The Vancouver Fraser Port Authority’s (VFPA) controversial bid to expand Roberts Bank’s container cargo handling capacity is back on track after it responded to the federal environment ministry’s order to produce more information on how the port plans to reduce the project’s impact on wildlife habitat and local communities.
Ottawa will now invite public comment (until Feb. 13) on the port authority’s findings and Impact Assessment Agency of Canada’s (IAAC) newly released “potential conditions” for approving the $3.5 billion Roberts Bank Terminal 2 project (RBT2).
In a statement, VFPA Vice-President of Infrastructure Cliff Stewart said the response is a major step forward for a project sorely needed to address the port’s container cargo capacity crunch.
The project has been mired in a decade-long environmental assessment process and faces vocal opposition from municipal governments in Richmond and Delta, as well as environmentalists, First Nations communities and even Roberts Bank’s current container-terminal tenant, GCT Global Container Terminals Inc. It would double the size of the existing 85-hectare container facility by landfill and add an estimated 2.4 million 20-foot-equivalent units (TEUs) to the Port of Vancouver’s container handling capacity.
But the proposed expansion could affect up to 177 hectares of the sensitive Fraser River estuary – which opponents say would be irreparably damaged as a habitat for migrating birds and sea creatures like killer whales. Concerns have also been raised about the project’s effect on human health and First Nations communities’ access to the Delta coastline for maintaining their traditional lifestyle.
Meanwhile, GCT – which operates Roberts Bank’s GCT Deltaport container terminal – has proposed a rival expansion project (Berth 4 or DP4) that the operator argues is more “right-sized” in minimizing environmental impact while fulfilling future capacity demands at a lower cost. GCT and the VFPA have been locked in legal dispute over the two projects.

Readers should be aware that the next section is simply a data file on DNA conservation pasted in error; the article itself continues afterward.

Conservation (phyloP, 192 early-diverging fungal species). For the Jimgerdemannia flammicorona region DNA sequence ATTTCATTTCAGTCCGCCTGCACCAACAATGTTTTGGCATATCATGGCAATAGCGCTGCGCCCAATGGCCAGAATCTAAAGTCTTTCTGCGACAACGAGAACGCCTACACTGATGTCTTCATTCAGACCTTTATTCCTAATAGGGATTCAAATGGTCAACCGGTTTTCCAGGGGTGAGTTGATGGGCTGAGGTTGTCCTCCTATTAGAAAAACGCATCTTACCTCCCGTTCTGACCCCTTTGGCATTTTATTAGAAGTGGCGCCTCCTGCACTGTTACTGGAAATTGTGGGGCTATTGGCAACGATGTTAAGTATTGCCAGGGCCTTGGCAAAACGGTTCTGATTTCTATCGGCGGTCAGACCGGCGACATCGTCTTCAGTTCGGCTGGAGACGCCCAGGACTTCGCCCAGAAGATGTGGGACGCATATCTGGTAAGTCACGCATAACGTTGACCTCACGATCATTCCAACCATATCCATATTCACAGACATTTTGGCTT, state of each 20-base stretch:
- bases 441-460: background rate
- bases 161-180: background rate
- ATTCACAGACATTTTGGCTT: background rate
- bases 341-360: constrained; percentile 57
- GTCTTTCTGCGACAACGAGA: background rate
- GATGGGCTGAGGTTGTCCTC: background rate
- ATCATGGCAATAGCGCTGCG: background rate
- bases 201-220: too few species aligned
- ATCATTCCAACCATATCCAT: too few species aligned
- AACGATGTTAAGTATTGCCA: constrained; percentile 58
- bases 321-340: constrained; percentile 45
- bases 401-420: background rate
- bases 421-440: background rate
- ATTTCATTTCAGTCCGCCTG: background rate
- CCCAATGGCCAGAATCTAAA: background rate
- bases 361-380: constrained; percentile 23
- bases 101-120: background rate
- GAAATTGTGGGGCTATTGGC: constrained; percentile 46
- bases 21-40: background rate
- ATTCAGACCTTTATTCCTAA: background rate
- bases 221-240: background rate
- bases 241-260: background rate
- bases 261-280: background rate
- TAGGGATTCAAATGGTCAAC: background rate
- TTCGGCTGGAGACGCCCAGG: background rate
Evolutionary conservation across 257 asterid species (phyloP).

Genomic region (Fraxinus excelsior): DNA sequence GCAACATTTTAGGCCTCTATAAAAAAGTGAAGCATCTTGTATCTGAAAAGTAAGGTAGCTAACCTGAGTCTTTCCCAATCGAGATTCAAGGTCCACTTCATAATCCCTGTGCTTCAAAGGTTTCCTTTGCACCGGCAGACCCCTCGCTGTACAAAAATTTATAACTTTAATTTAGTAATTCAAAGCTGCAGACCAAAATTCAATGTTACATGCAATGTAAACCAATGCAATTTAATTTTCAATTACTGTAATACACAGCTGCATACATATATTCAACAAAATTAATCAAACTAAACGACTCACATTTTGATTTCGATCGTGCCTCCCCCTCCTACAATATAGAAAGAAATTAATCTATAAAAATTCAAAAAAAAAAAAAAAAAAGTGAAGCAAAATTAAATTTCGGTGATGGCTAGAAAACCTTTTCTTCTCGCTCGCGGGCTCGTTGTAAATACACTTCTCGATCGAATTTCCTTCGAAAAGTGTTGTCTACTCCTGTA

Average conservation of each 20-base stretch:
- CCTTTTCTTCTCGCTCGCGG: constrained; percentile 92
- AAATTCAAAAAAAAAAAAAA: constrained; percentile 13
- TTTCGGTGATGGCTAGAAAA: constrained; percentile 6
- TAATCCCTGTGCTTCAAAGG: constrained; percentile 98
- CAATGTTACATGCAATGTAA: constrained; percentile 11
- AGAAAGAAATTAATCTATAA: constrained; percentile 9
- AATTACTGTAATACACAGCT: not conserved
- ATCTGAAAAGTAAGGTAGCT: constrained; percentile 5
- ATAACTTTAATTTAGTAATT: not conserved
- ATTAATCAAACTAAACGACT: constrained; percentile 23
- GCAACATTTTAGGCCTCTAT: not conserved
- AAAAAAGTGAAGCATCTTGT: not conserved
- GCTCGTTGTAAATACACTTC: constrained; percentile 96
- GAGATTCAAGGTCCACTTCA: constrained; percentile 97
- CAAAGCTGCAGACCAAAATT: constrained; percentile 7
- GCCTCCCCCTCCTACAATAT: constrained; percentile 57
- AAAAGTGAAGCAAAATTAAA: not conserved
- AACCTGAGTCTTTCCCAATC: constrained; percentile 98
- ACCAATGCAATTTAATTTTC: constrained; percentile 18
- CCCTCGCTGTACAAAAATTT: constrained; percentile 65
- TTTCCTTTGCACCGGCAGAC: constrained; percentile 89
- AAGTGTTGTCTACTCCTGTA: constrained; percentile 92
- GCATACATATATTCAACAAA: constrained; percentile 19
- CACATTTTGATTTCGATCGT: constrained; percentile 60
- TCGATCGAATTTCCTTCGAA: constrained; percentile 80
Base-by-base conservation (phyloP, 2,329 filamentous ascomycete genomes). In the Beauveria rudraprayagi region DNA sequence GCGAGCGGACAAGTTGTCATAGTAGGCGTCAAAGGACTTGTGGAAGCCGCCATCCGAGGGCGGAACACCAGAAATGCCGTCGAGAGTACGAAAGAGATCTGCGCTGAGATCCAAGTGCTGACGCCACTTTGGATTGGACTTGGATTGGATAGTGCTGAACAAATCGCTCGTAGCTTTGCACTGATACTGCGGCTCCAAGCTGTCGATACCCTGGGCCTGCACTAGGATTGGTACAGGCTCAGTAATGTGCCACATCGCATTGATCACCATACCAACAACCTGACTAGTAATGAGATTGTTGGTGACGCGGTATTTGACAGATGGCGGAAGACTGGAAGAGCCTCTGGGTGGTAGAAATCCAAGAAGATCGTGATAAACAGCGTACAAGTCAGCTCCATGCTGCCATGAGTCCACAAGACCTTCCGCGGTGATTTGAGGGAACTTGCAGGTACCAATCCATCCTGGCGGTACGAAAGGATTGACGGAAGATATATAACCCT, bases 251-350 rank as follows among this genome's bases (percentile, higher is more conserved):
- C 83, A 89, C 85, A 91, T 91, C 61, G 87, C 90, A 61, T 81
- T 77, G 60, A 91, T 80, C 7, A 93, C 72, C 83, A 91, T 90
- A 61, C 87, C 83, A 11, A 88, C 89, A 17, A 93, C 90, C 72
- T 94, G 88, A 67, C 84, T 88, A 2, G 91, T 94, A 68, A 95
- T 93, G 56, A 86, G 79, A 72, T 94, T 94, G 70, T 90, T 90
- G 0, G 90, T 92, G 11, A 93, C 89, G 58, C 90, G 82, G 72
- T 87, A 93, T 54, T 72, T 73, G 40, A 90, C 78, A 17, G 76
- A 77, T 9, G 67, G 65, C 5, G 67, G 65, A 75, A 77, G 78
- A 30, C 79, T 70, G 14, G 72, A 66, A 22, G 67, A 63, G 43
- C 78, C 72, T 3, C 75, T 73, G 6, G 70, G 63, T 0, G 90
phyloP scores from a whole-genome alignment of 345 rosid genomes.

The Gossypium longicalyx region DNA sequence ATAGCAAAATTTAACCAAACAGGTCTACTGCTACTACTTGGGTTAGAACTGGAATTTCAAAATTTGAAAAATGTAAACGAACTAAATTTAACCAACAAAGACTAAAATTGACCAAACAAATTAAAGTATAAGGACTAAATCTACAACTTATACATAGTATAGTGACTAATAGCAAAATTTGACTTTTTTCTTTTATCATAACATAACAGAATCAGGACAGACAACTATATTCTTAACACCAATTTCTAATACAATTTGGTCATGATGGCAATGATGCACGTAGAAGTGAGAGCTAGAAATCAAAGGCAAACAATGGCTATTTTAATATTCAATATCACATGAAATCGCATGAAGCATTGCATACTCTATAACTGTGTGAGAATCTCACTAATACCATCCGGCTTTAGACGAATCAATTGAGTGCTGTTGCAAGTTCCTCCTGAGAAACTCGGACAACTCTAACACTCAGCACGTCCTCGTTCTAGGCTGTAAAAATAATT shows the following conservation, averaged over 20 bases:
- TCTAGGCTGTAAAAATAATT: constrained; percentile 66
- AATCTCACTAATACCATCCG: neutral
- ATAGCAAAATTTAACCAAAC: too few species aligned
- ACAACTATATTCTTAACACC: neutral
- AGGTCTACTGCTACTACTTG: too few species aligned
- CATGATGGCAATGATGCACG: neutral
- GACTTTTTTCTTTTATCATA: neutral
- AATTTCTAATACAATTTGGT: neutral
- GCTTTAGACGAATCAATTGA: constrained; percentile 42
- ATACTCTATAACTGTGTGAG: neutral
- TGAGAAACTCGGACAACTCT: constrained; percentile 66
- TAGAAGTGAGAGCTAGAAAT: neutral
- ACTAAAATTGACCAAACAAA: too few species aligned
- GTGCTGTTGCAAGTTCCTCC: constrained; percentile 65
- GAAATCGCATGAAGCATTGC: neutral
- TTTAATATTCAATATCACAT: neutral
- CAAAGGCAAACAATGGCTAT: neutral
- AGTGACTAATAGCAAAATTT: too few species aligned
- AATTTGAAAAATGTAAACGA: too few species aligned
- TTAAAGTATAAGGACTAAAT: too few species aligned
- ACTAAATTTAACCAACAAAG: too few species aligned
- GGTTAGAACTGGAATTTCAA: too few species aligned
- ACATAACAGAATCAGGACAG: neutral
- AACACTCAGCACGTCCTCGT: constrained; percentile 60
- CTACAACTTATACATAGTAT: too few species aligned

The VFPA, in its response to the environment ministry, updated its plan on how to mitigate RBT2’s environmental impact by tripling its original commitment for habitat creation to 86 hectares for species like chinook salmon and dungeness crab. That, the port authority says, is 22 hectares more “than what is required to counterbalance the effects of the project that would remain after implementation of avoidance and reduction measures.”
Other new measures, according to the VFPA response, include:
•avoiding noisy construction during peak killer whale season;
•controlling underwater noise during operations;
•working with Indigenous communities on planning of proposed projects; and
•creating habitat projects focused on specific species.
The port authority also updated RBT2’s economic impact estimates, which include $1.6 billion in labour income, $519 million in tax revenue and $2.3 billion in GDP during the construction phase alone.
Once RBT2 is operational, the port projects an annual GDP contribution of $3 billion to the Canadian economy. The project’s cost has been estimated at between $2 billion and $3.5 billion.
Both GCT and community opponents remain skeptical of VFPA’s response.
GCT Canada vice-president of public affairs Marko Dekovic said the company will submit a comment to the IAAC, reaffirming the operator’s opposition to RBT2.
Dekovic repeated GCT’s claim that DP4 would be a better fit for Canada’s container cargo needs projections, adding that the recent flooding-driven bottlenecks were created in other links in the supply chain – and not in the existing container terminal capacity itself.
Dekovic also questioned RBT2’s uncertain cost – including the need to secure another operator for the new terminal. The VFPA has stated it wants a different container terminal operator at RBT2 to create competitive pricing and improve costs incurred by vessels looking to dock at Roberts Bank.
“Why would the Vancouver Fraser Port Authority continue pushing for a decades-old outmoded megaproject that would be publicly funded and environmentally devastating instead?” Dekovic said. “The port should be stepping back, focusing on its core mandate, and allowing the private sector to handle this private-sector matter.”
Meanwhile, Roger Emsley, executive director of the Against Port Expansion Community Group, said in an email that he is especially disappointed in the IAAC’s draft conditions for approving Terminal 2 – which include continued engagements with local stakeholders and annual reports to monitor the project’s environmental promises and performances.
“What you may not be aware of is just how deficient are the draft conditions,” Emsley said. “The IAAC-developed draft conditions really are a joke. Basically, the VFPA is required to consult, monitor, mitigate, followup and report. There is no stopping or changing the project – even if bird populations show declines and/or ultimately go extinct.”
The full VFPA response and the IAAC’s draft RBT2 conditions can be read at iaac-aeic.gc.ca/050/evaluations/proj/80054.